0

Full Content is available to subscribers

Subscribe/Learn More  >

A Risk Approach for Distribution Pipeline Systems

[+] Author Affiliations
James Mihell, Zaheed Hasham, Keith Leewis

Dynamic Risk, Ltd., Calgary, AB, Canada

Chad Augustine

Louisville Gas and Electric Company, Louisville, KY

Paper No. IPC2014-33394, pp. V003T12A017; 9 pages
doi:10.1115/IPC2014-33394
From:
  • 2014 10th International Pipeline Conference
  • Volume 3: Materials and Joining; Risk and Reliability
  • Calgary, Alberta, Canada, September 29–October 3, 2014
  • Conference Sponsors: Pipeline Division
  • ISBN: 978-0-7918-4612-4
  • Copyright © 2014 by ASME

abstract

Unlike the circumstance associated with transmission pipelines, where variables that are attributes of risk are typically widely available in GIS systems or in other databases that are geo-referenced to linear assets, risk data for distribution systems are not typically linearly referenced to what is essentially a network system. Therefore the manner in which risk is calculated and displayed for distribution systems must differ significantly from the way these functions are performed on transmission pipelines. In distribution systems, failure (defined as the loss of containment) and the contributors to the likelihood of failure, is often highly correlated to system-specific circumstances, such as type of material used, installation era, and operating environment. These correlations between cause-and-effect as they relate to failure likelihood in distribution systems are not widely recognized on a universal basis, such as they might be in transmission pipeline environments, but are typically unique to each operating system.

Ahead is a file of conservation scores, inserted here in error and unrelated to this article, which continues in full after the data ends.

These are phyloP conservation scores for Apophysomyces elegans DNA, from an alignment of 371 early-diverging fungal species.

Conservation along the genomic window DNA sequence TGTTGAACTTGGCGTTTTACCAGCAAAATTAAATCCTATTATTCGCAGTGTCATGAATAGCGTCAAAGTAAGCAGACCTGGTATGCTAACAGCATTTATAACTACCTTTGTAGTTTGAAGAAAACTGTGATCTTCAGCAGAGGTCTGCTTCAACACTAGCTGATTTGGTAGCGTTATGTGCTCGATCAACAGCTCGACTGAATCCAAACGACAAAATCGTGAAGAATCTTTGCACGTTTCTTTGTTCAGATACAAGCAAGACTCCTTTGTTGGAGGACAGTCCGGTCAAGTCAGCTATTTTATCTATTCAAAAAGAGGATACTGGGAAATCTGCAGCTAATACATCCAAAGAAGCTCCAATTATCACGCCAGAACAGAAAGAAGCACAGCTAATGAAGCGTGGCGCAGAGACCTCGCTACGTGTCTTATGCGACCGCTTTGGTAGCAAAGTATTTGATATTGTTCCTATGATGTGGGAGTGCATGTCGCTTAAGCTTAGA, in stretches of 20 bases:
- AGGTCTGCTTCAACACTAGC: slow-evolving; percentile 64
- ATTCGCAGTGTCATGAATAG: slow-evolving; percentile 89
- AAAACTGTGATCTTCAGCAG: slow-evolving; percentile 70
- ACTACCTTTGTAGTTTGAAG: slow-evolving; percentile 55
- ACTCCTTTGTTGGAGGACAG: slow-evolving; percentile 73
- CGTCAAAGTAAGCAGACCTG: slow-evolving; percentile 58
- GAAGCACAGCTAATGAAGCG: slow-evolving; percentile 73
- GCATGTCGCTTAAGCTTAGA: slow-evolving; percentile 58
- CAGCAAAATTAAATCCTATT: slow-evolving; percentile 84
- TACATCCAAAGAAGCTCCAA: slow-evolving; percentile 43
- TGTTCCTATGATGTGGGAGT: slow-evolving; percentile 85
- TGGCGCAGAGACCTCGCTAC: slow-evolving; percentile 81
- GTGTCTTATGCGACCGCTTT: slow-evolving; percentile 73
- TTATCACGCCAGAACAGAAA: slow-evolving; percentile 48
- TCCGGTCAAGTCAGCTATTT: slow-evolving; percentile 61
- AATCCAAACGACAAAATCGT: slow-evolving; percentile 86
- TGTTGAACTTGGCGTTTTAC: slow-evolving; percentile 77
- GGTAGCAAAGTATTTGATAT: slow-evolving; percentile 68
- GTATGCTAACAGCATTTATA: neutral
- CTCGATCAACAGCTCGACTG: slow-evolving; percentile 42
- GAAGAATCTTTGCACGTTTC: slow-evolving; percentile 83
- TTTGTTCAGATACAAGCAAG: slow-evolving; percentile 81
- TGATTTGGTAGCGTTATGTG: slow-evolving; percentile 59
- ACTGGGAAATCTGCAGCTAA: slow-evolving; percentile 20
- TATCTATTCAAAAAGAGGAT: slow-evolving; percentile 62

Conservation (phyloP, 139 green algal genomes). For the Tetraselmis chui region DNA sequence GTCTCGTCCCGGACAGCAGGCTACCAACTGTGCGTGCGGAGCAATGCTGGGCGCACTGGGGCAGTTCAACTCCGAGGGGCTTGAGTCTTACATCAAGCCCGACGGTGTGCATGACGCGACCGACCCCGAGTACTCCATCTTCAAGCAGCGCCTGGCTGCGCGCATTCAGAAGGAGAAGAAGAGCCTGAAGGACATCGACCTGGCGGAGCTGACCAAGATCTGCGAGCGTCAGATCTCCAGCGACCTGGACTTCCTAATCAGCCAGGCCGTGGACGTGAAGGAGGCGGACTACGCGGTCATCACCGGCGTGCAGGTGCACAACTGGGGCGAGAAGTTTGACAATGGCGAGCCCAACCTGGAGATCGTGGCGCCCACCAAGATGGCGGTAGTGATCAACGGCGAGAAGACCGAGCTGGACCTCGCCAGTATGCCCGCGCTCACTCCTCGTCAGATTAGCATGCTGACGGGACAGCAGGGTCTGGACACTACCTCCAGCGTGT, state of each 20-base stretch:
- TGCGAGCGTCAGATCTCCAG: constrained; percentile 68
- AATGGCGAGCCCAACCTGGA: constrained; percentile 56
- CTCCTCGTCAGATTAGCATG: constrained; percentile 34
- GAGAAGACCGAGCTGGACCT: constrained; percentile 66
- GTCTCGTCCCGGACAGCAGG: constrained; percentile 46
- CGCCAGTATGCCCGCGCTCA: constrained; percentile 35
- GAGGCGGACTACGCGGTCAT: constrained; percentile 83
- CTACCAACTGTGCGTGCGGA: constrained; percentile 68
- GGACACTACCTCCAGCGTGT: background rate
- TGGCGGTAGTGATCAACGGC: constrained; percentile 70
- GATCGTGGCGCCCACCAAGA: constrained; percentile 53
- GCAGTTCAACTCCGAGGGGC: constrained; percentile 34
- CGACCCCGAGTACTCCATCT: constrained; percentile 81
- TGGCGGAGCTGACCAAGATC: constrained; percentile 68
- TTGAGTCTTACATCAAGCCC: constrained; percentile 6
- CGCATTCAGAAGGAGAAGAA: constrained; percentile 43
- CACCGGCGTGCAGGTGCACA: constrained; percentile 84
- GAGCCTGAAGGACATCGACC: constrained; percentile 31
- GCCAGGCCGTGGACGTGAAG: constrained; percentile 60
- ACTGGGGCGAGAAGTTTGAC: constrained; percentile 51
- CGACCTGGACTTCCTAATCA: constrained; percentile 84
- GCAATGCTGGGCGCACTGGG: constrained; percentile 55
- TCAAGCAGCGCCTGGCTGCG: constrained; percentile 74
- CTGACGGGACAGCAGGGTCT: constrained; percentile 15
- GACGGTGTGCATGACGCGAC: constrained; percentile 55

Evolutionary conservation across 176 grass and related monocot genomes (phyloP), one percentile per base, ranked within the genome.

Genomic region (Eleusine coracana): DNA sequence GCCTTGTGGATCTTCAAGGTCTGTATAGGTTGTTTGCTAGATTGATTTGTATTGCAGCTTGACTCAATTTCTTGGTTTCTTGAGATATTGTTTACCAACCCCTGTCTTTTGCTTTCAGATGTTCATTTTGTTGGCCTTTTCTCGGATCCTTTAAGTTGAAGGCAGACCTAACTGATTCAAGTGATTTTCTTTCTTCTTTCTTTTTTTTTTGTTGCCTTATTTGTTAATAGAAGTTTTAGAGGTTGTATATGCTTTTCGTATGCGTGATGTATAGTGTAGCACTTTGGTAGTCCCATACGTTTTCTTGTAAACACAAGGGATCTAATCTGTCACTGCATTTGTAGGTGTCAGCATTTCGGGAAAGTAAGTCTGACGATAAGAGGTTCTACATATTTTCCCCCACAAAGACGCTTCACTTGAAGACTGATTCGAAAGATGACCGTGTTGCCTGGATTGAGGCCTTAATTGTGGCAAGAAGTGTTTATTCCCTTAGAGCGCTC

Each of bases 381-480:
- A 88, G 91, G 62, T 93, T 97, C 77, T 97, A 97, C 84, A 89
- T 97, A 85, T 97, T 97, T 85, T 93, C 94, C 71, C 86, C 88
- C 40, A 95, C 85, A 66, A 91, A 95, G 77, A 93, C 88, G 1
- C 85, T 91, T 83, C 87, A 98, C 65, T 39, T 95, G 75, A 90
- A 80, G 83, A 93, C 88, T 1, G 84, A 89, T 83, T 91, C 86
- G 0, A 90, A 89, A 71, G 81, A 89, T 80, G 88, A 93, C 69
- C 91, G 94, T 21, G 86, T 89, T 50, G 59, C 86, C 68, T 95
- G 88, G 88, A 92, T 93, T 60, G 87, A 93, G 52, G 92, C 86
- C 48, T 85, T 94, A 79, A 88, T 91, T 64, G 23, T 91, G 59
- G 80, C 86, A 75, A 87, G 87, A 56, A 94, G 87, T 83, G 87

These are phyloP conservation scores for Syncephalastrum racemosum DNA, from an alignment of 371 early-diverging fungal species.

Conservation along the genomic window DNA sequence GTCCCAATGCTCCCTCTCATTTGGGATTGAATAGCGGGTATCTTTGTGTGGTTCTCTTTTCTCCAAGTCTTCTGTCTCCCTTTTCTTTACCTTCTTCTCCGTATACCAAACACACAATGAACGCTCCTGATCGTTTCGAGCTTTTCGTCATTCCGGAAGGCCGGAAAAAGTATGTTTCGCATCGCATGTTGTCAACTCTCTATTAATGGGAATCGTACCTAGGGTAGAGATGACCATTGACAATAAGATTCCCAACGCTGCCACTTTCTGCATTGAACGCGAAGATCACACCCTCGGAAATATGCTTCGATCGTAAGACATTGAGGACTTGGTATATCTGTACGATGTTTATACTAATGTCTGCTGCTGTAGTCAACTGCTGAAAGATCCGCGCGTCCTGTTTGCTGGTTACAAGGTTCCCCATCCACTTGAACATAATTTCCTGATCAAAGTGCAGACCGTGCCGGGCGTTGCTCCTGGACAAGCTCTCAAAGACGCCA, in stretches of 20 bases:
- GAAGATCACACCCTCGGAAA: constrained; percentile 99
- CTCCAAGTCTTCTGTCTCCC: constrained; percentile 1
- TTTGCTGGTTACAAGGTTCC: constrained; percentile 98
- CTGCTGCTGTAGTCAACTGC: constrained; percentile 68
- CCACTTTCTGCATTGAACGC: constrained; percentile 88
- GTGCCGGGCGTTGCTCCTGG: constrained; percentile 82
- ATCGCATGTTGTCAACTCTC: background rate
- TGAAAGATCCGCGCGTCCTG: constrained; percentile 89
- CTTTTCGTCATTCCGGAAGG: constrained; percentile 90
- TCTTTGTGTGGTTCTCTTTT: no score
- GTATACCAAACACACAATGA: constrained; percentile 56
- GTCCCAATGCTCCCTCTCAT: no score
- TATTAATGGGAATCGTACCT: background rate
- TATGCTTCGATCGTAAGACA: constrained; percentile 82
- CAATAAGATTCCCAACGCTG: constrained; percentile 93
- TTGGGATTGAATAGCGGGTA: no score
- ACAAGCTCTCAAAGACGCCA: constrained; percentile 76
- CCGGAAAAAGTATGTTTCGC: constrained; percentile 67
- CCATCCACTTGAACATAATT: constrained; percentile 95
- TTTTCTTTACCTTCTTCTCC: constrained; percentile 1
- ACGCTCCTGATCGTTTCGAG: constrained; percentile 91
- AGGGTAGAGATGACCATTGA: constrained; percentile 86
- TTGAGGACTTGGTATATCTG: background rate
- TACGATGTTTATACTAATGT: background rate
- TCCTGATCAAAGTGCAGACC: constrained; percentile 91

Because system data for distribution networks is not typically available in a manner that can be linearly geo-referenced to pipeline coordinates the way it is for transmission systems, the convention of mapping risk to pipeline dynamic segments as a function of risk attributes that exist within those dynamic segments is not achievable for distribution systems the way that it is for transmission systems. Therefore, the most effective strategy for performing risk assessments in distribution systems is to create a database in which existing incident data can be correlated to system attributes, and then to use those correlations to create cause-and-effect relationships between system attributes and failure likelihood. Consequences are characterized in terms of the operating environment (e.g., wall-to-wall, residential, etc.), leak magnitude, type of facility (mains vs. service lines), and special mitigating or exacerbating factors, such as availability of excess flow valves, or the presence of inside meters.

A risk assessment methodology has been developed that accommodates the above constraints and that meets the stated objectives, and which is well-suited to the distribution system data infrastructure that is typical of most operators. Because the risk assessment approach leverages existing databases and incident reporting structures, it lends itself to automation, and re-evaluation on a regular basis. Reporting is facilitated by a ‘heat map’, which provides immediate insight as to the drivers of risk for each system sub-group having similar design, materials, and operating characteristics.

Copyright © 2014 by ASME

Figures

Tables

Interactive Graphics

Video

Country-Specific Mortality and Growth Failure in Infancy and Yound Children and Association With Material Stature

Use interactive graphics and maps to view and sort country-specific infant and early dhildhood mortality and growth failure data and their association with maternal

NOTE:
Citing articles are presented as examples only. In non-demo SCM6 implementation, integration with CrossRef’s "Cited By" API will populate this tab (http://www.crossref.org/citedby.html).

Some tools below are only available to our subscribers or users with an online account.

Related Content

Customize your page view by dragging and repositioning the boxes below.

Related eBook Content
Topic Collections

Sorry! You do not have access to this content. For assistance or to subscribe, please contact us:

  • TELEPHONE: 1-800-843-2763 (Toll-free in the USA)
  • EMAIL: asmedigitalcollection@asme.org
Sign In